There were many opportunities to find Christ in the Service. There seemed no end of individuals who wanted to evangelize, who urged you to recite some packaged prayer and then declared you had been saved. I do not minimize their efforts, but salvation, for me at least, didn’t come through recitation. Instead, it came from a most unexpected source. At Camp Hansen, Okinawa I met Armando Gutierrez who became my bunkmate and who taught me more about the true spirit of  Christianity than any number of Evangelists ever could. But still, I had yet to be born again.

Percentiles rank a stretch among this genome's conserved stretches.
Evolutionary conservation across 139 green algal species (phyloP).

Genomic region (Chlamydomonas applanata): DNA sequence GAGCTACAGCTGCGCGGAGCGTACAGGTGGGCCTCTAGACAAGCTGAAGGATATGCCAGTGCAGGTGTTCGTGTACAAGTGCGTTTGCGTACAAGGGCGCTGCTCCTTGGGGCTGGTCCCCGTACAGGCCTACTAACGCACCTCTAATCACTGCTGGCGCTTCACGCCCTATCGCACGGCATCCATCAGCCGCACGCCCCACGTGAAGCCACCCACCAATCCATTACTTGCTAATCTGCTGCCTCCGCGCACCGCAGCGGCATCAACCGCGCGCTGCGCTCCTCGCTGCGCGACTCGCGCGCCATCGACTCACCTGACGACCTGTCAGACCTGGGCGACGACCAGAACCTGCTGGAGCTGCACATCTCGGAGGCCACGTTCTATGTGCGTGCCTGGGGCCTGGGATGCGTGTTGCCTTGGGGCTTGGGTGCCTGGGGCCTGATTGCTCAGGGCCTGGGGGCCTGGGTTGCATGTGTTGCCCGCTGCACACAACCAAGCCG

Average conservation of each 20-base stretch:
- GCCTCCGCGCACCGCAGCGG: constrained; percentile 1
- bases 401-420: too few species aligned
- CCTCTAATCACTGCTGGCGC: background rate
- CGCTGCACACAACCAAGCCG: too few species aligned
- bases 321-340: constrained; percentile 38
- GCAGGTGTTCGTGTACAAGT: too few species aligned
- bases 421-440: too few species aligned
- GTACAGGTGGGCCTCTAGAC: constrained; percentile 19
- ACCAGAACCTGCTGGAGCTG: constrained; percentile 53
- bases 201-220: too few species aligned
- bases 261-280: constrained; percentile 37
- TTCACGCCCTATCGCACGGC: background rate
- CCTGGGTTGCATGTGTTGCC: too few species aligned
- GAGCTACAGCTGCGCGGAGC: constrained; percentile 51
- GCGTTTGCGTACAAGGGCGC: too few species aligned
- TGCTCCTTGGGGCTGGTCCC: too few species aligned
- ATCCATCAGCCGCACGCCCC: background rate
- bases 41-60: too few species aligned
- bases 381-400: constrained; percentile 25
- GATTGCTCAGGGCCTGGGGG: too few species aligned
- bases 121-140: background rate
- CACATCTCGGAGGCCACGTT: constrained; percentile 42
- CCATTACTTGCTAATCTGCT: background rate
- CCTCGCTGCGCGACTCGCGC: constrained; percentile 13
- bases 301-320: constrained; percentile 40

This changed when I returned from an extended deployment to Korea. We disembarked on a Thursday and were immediately informed that there was to be Regimental Inspection on the following Tuesday. Our gear being a complete disaster from being in the field for thirty days, we set to work. Armando (who had not been deployed to Korea and whose gear was therefore in order) invited me to a Christian conference to be held that Saturday and Sunday at a hotel on the far side of the island. The cost was $40.00.
   Now, $40.00 wasn’t easy to come by as an enlisted Marine, especially when I was sending most of my money home to my wife Cindy, but I happened to have that exact amount in my wallet. I had no interest in spending it on some conference, nor did I believe it possible to attend since there was so much to do even apart from the inspection. But I reasoned that God wanted me to go, so I made an unenthusiastic request to attend. To my surprise (and aggravation) I was given permission.